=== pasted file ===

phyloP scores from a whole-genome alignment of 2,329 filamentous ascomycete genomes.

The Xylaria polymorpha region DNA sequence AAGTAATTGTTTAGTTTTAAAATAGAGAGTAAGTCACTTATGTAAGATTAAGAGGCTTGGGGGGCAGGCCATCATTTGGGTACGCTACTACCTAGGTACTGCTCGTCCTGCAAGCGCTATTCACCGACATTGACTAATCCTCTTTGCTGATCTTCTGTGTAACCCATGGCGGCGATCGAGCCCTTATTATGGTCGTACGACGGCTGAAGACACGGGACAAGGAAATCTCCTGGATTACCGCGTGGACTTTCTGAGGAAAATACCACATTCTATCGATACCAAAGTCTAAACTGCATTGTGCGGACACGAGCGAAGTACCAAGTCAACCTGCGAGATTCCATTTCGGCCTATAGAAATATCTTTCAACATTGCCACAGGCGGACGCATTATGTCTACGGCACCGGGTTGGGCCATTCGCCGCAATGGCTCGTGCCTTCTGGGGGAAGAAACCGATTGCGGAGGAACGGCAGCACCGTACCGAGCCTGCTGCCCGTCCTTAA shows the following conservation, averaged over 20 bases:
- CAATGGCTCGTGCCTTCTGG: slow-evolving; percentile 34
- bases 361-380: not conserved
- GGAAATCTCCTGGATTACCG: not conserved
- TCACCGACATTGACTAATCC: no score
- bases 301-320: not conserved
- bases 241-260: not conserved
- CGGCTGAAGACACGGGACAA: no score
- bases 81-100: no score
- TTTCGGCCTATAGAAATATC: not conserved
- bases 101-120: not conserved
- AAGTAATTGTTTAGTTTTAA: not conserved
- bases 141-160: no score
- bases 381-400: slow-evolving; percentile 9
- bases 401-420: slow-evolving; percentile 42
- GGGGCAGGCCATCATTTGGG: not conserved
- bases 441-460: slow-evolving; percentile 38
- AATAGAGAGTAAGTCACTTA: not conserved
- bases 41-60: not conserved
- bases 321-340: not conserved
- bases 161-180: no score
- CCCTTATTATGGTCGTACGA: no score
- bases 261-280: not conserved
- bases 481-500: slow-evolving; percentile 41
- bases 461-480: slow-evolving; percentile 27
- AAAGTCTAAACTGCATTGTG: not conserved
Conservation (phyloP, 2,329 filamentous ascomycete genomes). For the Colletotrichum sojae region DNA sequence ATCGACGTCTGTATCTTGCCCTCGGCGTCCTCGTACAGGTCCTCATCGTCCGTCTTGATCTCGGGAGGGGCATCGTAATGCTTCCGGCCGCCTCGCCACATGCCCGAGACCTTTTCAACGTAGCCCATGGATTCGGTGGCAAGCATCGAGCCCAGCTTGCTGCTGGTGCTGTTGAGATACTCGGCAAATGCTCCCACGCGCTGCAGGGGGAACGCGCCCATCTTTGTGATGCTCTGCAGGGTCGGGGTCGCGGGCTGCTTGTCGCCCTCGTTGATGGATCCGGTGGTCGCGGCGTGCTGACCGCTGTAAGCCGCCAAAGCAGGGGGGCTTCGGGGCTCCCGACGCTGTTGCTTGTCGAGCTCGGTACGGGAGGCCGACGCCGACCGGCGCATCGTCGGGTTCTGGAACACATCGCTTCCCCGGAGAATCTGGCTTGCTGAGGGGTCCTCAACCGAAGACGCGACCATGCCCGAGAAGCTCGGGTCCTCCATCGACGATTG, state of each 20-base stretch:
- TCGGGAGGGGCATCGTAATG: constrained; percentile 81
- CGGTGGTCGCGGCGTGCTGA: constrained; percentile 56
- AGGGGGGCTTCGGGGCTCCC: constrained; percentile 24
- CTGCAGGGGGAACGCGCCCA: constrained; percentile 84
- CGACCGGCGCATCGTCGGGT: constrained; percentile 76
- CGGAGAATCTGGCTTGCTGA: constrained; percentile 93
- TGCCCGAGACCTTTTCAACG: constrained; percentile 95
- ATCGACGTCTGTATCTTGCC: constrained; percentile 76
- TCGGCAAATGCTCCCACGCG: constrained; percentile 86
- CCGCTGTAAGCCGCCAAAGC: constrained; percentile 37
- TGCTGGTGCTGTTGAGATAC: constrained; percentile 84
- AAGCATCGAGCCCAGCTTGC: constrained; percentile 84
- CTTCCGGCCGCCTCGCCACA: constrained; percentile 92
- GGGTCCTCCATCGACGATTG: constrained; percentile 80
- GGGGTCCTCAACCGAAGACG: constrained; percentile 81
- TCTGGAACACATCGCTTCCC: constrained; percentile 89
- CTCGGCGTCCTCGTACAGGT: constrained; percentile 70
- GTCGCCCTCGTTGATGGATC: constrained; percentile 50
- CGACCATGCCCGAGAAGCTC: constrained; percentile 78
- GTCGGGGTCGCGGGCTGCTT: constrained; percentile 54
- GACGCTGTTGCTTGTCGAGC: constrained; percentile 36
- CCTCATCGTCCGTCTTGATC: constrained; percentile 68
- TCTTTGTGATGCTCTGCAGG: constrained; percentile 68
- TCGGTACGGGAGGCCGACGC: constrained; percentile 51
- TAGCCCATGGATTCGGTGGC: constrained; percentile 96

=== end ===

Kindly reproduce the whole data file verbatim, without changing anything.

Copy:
phyloP scores from a whole-genome alignment of 2,329 filamentous ascomycete genomes.

The Xylaria polymorpha region DNA sequence AAGTAATTGTTTAGTTTTAAAATAGAGAGTAAGTCACTTATGTAAGATTAAGAGGCTTGGGGGGCAGGCCATCATTTGGGTACGCTACTACCTAGGTACTGCTCGTCCTGCAAGCGCTATTCACCGACATTGACTAATCCTCTTTGCTGATCTTCTGTGTAACCCATGGCGGCGATCGAGCCCTTATTATGGTCGTACGACGGCTGAAGACACGGGACAAGGAAATCTCCTGGATTACCGCGTGGACTTTCTGAGGAAAATACCACATTCTATCGATACCAAAGTCTAAACTGCATTGTGCGGACACGAGCGAAGTACCAAGTCAACCTGCGAGATTCCATTTCGGCCTATAGAAATATCTTTCAACATTGCCACAGGCGGACGCATTATGTCTACGGCACCGGGTTGGGCCATTCGCCGCAATGGCTCGTGCCTTCTGGGGGAAGAAACCGATTGCGGAGGAACGGCAGCACCGTACCGAGCCTGCTGCCCGTCCTTAA shows the following conservation, averaged over 20 bases:
- CAATGGCTCGTGCCTTCTGG: slow-evolving; percentile 34
- bases 361-380: not conserved
- GGAAATCTCCTGGATTACCG: not conserved
- TCACCGACATTGACTAATCC: no score
- bases 301-320: not conserved
- bases 241-260: not conserved
- CGGCTGAAGACACGGGACAA: no score
- bases 81-100: no score
- TTTCGGCCTATAGAAATATC: not conserved
- bases 101-120: not conserved
- AAGTAATTGTTTAGTTTTAA: not conserved
- bases 141-160: no score
- bases 381-400: slow-evolving; percentile 9
- bases 401-420: slow-evolving; percentile 42
- GGGGCAGGCCATCATTTGGG: not conserved
- bases 441-460: slow-evolving; percentile 38
- AATAGAGAGTAAGTCACTTA: not conserved
- bases 41-60: not conserved
- bases 321-340: not conserved
- bases 161-180: no score
- CCCTTATTATGGTCGTACGA: no score
- bases 261-280: not conserved
- bases 481-500: slow-evolving; percentile 41
- bases 461-480: slow-evolving; percentile 27
- AAAGTCTAAACTGCATTGTG: not conserved
Conservation (phyloP, 2,329 filamentous ascomycete genomes). For the Colletotrichum sojae region DNA sequence ATCGACGTCTGTATCTTGCCCTCGGCGTCCTCGTACAGGTCCTCATCGTCCGTCTTGATCTCGGGAGGGGCATCGTAATGCTTCCGGCCGCCTCGCCACATGCCCGAGACCTTTTCAACGTAGCCCATGGATTCGGTGGCAAGCATCGAGCCCAGCTTGCTGCTGGTGCTGTTGAGATACTCGGCAAATGCTCCCACGCGCTGCAGGGGGAACGCGCCCATCTTTGTGATGCTCTGCAGGGTCGGGGTCGCGGGCTGCTTGTCGCCCTCGTTGATGGATCCGGTGGTCGCGGCGTGCTGACCGCTGTAAGCCGCCAAAGCAGGGGGGCTTCGGGGCTCCCGACGCTGTTGCTTGTCGAGCTCGGTACGGGAGGCCGACGCCGACCGGCGCATCGTCGGGTTCTGGAACACATCGCTTCCCCGGAGAATCTGGCTTGCTGAGGGGTCCTCAACCGAAGACGCGACCATGCCCGAGAAGCTCGGGTCCTCCATCGACGATTG, state of each 20-base stretch:
- TCGGGAGGGGCATCGTAATG: constrained; percentile 81
- CGGTGGTCGCGGCGTGCTGA: constrained; percentile 56
- AGGGGGGCTTCGGGGCTCCC: constrained; percentile 24
- CTGCAGGGGGAACGCGCCCA: constrained; percentile 84
- CGACCGGCGCATCGTCGGGT: constrained; percentile 76
- CGGAGAATCTGGCTTGCTGA: constrained; percentile 93
- TGCCCGAGACCTTTTCAACG: constrained; percentile 95
- ATCGACGTCTGTATCTTGCC: constrained; percentile 76
- TCGGCAAATGCTCCCACGCG: constrained; percentile 86
- CCGCTGTAAGCCGCCAAAGC: constrained; percentile 37
- TGCTGGTGCTGTTGAGATAC: constrained; percentile 84
- AAGCATCGAGCCCAGCTTGC: constrained; percentile 84
- CTTCCGGCCGCCTCGCCACA: constrained; percentile 92
- GGGTCCTCCATCGACGATTG: constrained; percentile 80
- GGGGTCCTCAACCGAAGACG: constrained; percentile 81
- TCTGGAACACATCGCTTCCC: constrained; percentile 89
- CTCGGCGTCCTCGTACAGGT: constrained; percentile 70
- GTCGCCCTCGTTGATGGATC: constrained; percentile 50
- CGACCATGCCCGAGAAGCTC: constrained; percentile 78
- GTCGGGGTCGCGGGCTGCTT: constrained; percentile 54
- GACGCTGTTGCTTGTCGAGC: constrained; percentile 36
- CCTCATCGTCCGTCTTGATC: constrained; percentile 68
- TCTTTGTGATGCTCTGCAGG: constrained; percentile 68
- TCGGTACGGGAGGCCGACGC: constrained; percentile 51
- TAGCCCATGGATTCGGTGGC: constrained; percentile 96